The Super Bowl Finally Returns to Houston
And somehow my name was picked off the volunteer website to be in the Pregame Show.
The Columbia crew was lost exactly one year ago.
And it was only fitting to have a tribute to the Columbia crew during the pregame show.
01 Feb 2004
Two Weeks of Rehearsals
We had several rehearsals, increasing in complexity each time, from rolling our empty stages around in a building,
to rolling our partially complete stages to the stadium, to the all-day dress rehearsal on the tarp covered Princess grass.
We had only one day for it all to "come together" on the field with everyone there,
including the musical performers and the CBS cameras.
Dress rehearsal was an all day event with each performer doing their set several times.
This could include just the performer, the dancers, pyro, base jumpers for Aerosmith or any combination of thereof.
Sometimes the complete set from top to bottom would be redone for camera angles alone.
It was also the first time we had our moon man tucked under the stage to rise up on the lift.
(which by the way, made my half of the moon much heavier...).
We only had to do our take once!
One shot, on your mark - everything we prepared for these two weeks had to go down perfectly.
We lined up outside the stadium, and as our line got shorter, it wasn't really until I was inside the concourse and looked up at the tv
seeing the live feed with Toby and Willie singing that I realized we were doing this for real this time.
That is when the nausea hit. We stayed down there for a while, watching the celebrities and half time entertainment arrive
along with George and Barbara Bush, waiting for our turn while the bands played, and the players were introduced.
Then in an instant, we were given our GO, adrenaline pumped through my veins as we hit the ramp and ran,
stage in tow, out onto the field, amidst all the players. We had three minutes to get set.
When we hit the 50 yard line, we were right on our mark and I had time to actually stand there and take it all in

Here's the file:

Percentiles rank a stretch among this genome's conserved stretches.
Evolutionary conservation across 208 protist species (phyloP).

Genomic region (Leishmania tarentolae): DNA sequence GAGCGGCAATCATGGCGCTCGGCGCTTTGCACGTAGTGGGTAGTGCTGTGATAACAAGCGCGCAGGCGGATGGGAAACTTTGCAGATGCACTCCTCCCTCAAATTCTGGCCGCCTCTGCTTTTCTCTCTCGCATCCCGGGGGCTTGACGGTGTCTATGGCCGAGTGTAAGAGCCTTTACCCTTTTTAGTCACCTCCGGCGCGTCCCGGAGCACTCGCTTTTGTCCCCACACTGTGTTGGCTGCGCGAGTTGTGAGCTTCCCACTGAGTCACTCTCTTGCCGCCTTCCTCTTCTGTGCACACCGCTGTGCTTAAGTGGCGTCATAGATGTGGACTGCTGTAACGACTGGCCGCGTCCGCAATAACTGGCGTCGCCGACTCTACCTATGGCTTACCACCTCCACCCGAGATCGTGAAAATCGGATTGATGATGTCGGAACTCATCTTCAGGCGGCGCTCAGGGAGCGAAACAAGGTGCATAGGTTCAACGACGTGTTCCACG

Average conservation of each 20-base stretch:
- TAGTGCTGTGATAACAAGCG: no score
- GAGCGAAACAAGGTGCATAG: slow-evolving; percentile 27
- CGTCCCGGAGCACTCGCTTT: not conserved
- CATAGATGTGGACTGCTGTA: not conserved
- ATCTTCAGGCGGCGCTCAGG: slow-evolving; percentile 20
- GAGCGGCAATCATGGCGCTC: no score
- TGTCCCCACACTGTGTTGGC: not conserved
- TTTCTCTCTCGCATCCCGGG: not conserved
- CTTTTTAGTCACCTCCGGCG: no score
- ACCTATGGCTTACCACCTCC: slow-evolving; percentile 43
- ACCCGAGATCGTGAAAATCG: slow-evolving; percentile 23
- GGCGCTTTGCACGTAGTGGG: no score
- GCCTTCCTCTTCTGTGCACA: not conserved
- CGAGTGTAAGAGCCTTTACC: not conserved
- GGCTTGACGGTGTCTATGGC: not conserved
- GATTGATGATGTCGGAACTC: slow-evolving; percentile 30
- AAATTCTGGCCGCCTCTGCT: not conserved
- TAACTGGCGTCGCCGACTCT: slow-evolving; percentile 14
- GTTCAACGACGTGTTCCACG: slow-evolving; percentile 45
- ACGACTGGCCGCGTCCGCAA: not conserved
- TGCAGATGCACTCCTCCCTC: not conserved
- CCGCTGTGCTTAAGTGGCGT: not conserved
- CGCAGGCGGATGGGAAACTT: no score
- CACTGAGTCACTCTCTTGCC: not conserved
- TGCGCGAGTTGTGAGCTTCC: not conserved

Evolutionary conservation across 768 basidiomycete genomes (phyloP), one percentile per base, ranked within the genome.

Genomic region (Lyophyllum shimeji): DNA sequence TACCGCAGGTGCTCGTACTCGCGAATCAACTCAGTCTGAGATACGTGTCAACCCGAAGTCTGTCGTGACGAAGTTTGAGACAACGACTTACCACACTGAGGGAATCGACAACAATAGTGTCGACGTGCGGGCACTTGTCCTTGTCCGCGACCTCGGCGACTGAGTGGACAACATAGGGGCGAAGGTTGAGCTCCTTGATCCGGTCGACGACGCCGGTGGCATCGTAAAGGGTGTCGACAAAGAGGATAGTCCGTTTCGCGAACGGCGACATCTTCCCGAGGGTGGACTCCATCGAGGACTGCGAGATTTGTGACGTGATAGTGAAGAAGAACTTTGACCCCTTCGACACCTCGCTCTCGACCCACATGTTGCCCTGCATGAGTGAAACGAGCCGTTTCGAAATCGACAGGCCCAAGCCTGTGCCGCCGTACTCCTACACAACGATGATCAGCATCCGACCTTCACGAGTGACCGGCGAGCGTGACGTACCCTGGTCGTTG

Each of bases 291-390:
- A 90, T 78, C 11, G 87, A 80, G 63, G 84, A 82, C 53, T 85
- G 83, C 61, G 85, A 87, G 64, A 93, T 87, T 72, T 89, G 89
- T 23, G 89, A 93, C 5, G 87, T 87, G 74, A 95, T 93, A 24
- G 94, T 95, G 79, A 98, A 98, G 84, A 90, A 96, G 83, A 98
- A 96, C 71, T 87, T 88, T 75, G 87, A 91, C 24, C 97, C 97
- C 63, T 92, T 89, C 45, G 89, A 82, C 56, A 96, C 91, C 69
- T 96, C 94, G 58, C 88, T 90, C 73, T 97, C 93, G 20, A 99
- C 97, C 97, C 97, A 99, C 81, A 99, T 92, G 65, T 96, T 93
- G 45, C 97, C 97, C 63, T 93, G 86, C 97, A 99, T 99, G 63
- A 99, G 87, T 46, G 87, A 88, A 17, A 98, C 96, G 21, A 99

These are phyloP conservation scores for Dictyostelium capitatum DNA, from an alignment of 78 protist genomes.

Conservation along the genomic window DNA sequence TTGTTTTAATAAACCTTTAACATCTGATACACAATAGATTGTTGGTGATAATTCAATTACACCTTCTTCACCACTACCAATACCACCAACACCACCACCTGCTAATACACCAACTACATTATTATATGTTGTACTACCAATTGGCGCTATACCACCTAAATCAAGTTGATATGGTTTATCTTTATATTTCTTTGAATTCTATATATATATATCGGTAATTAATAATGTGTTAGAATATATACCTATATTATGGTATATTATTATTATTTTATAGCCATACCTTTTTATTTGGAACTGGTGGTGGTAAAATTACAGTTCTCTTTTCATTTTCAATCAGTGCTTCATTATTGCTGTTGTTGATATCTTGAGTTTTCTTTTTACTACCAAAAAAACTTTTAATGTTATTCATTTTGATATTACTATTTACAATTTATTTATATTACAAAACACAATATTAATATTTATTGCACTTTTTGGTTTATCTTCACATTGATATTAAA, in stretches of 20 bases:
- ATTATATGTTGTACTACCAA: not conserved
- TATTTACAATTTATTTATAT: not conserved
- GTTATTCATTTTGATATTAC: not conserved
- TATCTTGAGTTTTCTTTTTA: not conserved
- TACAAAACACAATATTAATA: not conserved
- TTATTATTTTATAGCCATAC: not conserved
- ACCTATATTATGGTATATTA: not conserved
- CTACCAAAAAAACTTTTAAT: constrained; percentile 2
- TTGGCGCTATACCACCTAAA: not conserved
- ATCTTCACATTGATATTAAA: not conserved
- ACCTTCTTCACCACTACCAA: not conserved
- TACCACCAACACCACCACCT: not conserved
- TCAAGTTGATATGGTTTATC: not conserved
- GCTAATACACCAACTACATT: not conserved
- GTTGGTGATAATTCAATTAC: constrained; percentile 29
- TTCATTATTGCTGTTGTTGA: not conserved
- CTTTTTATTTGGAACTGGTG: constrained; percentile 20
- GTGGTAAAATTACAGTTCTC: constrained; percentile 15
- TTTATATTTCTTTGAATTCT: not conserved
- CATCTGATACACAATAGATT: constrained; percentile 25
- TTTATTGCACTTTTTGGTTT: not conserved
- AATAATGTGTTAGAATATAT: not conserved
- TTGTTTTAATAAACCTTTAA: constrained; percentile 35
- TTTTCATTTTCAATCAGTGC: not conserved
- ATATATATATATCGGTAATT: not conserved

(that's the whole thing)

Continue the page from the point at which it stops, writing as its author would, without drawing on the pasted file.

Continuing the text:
before I dropped the stage skirt and readied myself to pull the NASA banner off the moon.
It wasn't at all like I thought it would be.
There are seconds that I do not remember.
I remember having tears in my eyes as I watched the Columbia photos flash across the jumbotron.
I was so taken by those moments I almost missed my queue to pull the NASA logo off the stage, revealing a beautiful moon.
I remember knealing on the pristine grass and noticing how brilliant the red, white, and blue stripes on the 50 yard line were.
I remember being so shocked when all the crowd held up seat cards, flanking the stadium in flags,
and how those seat cards transformed into stars and stripes towards the end of the anthem.
I remember banging on the stage to get our moon man to come down so we could strike the stage and go.
We were off the field, and up the ramp before the coin even had a chance to be flipped.
A full motorcycle police escort stopped traffic on US59 and I610 for our buses to get to the stadium.
This is 250 of us, all in our shirts and caps, waiting in the security lines - we actually had it easy...
Pushing our moon stages to the stadium from our compound - I am on M2 on the right.
Original plans involved Aerosmith pretending to parachute in, hence why they were in jumpsuits.
Once the music stages hit the field, we moved up into the stadium and waited again.
After player introductions we flew out the ramp and across the field, the grass unprotected by the tarp.
Football players were everywhere ... that wasn't part of our dress rehearsal.
The Moon Crew
God Bless Columbia and her crew!
In remembering their lives, their dreams, we will rededicate ourselves to the fulfillment of our own dreams and aspirations.
Pause and remember - then roll up our sleeves, get to work, and go do it.
These heroes of spaceflight deserve nothing less than our very best.
Stand on their shoulders, walk in their footsteps, and continue their journey.
Susan N. Freeman
LAST UPDATE: 01 FEB 04